The Standard’s news roundup gives you a quick hit of interesting, sometimes irreverent, and breaking news stories from all over the state.
Baylor University’s sexual assault scandal could cost the school $223 million in expenses and lost revenue. That’s according to an estimate by “Bears for Leadership Reform,” a group of alumni and donors. They’ve been demanding more transparency from Baylor administrators and regents. John Eddie Williams is the group’s president:
“We have come forward and made our best estimate of the true cost of these events,” Williams says. “The Board of Regents…the ball is now in their court to give us the true facts and I hope Baylor nation, Baylor family will ask for the true facts and get to the bottom of it.”
The consulting firm HSSK did the financial analysis for the group. It says Baylor didn’t provide information for the estimates. So instead the firm looked at financial statements, media reports, and sexual assault settlements from other universities.
Gov. Greg Abbott took a softer stance on proposed legislation that could prohibit transgender Texans from using the bathroom that matches their gender identity.
Lt. Gov. Dan Patrick has said a so-called bathroom bill is a top priority in the upcoming legislative session – but Abbott told reporters Tuesday he hadn’t seen legislation yet and was in the information-gathering stage. Chuck Smith is with the LGBT advocacy group, Equality Texas:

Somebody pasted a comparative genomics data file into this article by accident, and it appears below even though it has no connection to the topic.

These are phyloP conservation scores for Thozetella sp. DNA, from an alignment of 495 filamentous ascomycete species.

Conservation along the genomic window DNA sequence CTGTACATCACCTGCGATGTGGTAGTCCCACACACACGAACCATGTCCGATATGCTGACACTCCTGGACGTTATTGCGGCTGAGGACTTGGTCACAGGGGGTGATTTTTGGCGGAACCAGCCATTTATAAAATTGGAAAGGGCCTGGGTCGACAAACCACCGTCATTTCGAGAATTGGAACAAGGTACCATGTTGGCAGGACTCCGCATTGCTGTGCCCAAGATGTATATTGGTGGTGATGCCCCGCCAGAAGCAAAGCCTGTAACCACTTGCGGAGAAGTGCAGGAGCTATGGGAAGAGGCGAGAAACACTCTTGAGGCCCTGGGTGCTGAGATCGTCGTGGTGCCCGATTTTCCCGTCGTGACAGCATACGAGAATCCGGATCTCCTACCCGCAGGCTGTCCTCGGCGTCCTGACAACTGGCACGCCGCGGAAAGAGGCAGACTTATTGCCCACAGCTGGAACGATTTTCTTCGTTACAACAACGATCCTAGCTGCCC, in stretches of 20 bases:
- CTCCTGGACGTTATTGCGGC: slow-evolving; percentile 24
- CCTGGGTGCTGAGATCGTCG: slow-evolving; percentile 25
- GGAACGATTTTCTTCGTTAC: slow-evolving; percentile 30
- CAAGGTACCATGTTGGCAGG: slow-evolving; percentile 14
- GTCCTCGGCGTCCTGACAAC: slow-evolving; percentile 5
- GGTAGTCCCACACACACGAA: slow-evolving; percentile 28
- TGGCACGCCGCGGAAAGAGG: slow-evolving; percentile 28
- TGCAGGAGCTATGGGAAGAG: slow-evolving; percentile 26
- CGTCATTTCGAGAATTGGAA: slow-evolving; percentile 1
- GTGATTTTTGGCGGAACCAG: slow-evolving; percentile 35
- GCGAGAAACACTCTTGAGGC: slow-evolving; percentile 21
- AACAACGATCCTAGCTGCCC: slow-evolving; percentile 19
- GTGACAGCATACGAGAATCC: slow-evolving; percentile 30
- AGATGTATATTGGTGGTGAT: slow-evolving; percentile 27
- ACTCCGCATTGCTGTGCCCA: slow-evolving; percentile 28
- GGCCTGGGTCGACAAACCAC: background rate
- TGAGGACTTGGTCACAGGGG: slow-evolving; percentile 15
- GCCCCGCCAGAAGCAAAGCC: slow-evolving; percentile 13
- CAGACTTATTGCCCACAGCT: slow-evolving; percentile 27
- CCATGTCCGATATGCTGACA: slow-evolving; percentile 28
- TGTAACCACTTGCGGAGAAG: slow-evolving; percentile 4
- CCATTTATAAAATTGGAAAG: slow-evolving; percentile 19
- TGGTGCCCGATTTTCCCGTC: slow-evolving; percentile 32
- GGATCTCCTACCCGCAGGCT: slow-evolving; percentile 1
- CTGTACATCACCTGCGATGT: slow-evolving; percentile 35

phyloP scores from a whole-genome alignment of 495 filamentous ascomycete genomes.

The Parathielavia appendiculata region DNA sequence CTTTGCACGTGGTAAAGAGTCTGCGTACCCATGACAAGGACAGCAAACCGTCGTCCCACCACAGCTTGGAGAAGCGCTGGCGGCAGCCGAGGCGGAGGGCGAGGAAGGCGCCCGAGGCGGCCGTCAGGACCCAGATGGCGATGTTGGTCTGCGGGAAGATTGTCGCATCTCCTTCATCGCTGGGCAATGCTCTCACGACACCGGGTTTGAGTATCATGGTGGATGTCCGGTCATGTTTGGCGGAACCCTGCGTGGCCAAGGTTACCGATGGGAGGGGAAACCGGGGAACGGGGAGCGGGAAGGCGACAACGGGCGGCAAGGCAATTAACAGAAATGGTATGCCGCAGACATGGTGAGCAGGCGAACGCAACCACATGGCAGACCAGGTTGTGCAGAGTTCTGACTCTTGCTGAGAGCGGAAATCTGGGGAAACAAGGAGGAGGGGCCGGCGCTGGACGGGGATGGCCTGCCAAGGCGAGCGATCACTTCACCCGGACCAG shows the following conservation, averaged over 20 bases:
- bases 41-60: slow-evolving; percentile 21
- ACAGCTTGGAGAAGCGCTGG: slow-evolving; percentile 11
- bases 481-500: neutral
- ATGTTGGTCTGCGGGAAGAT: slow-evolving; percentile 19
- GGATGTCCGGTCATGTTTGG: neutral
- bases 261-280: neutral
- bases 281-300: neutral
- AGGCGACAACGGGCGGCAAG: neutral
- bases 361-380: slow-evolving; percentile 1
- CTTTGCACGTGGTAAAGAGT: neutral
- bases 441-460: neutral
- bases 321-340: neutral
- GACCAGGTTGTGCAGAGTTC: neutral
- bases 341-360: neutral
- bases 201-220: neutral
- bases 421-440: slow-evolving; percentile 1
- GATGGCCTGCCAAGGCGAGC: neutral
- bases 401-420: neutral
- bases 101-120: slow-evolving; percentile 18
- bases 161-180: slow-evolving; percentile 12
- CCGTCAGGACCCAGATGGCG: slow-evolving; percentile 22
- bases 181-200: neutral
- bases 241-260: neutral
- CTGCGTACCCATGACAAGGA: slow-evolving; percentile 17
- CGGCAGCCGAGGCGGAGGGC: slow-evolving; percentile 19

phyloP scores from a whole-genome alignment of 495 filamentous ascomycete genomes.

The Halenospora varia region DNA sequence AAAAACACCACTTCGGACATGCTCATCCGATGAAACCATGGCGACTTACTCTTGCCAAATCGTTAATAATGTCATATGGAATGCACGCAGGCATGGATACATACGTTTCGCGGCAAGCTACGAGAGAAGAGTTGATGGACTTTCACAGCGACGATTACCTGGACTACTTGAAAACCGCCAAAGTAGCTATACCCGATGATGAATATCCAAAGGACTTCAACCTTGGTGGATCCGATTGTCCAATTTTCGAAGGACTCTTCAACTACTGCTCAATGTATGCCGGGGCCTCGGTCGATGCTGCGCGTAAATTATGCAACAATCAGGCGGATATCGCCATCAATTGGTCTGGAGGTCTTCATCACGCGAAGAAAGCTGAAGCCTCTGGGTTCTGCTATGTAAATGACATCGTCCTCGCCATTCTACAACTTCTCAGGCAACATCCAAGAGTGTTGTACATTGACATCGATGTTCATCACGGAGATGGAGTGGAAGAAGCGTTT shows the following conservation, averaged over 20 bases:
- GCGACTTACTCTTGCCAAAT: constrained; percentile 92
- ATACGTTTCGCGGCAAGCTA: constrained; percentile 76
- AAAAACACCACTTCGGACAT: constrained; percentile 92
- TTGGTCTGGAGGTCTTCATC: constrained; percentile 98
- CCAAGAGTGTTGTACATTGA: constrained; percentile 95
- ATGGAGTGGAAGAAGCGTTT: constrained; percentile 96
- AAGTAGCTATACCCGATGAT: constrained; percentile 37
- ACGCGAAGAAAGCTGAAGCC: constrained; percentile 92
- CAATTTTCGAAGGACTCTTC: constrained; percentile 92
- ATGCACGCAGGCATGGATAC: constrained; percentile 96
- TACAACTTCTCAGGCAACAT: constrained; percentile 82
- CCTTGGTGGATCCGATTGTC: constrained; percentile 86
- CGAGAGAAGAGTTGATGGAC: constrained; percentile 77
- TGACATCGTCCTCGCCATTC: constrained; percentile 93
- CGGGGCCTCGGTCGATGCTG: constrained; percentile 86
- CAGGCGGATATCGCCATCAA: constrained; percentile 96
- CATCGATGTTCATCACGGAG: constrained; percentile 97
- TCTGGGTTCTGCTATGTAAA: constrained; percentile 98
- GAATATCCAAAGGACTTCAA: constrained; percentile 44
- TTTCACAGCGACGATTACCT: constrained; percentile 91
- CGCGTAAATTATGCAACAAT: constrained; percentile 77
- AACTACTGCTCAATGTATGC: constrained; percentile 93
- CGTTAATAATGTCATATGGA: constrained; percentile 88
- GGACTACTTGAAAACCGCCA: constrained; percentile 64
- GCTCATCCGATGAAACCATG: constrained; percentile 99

“I am hopeful that when something is filed, that he will be more in line with Speaker Straus in terms of recognizing that there are many other issues much more critical to the state than this type of legislation that there really is no need for,” Smith says.
House Speaker Joe Straus has said a bathroom bill is not an urgent concern of his.
In Texas, there are about 12,500 female inmates out of a total prison population of about 147,000. A new program is helping a small group of women in prison develop the necessary skills for their release.
Johnathan Silver is a criminal justice reporter for the Texas Tribune. He says the program was created at the request of the Board of Pardons and Paroles.
“It’s a six-month program that focuses on decision-making and addressing those issues that individual inmates, particularly in this case – women inmates – what issues they’ve had in life that led to points in their life or entire lives of criminality,” Silver says.
Twenty-eight women have been in the program since it launched in September and another 15 are now joining in. Silver says this is more than a re-entry program – it’s supposed to also be about rehabilitation.
It teaches life skills such as applying for a job and managing a budget – concepts that are crucial for women who have served long sentences.
“They’re not used to this traditional style of life and their livelihoods included earning fast money and obtaining resources they needed to get by in life before being arrested or before being imprisoned by illegitimate means,” he says.
The program has the capacity to serve about 112 women in total. The first group of program participants is expected to be released in March.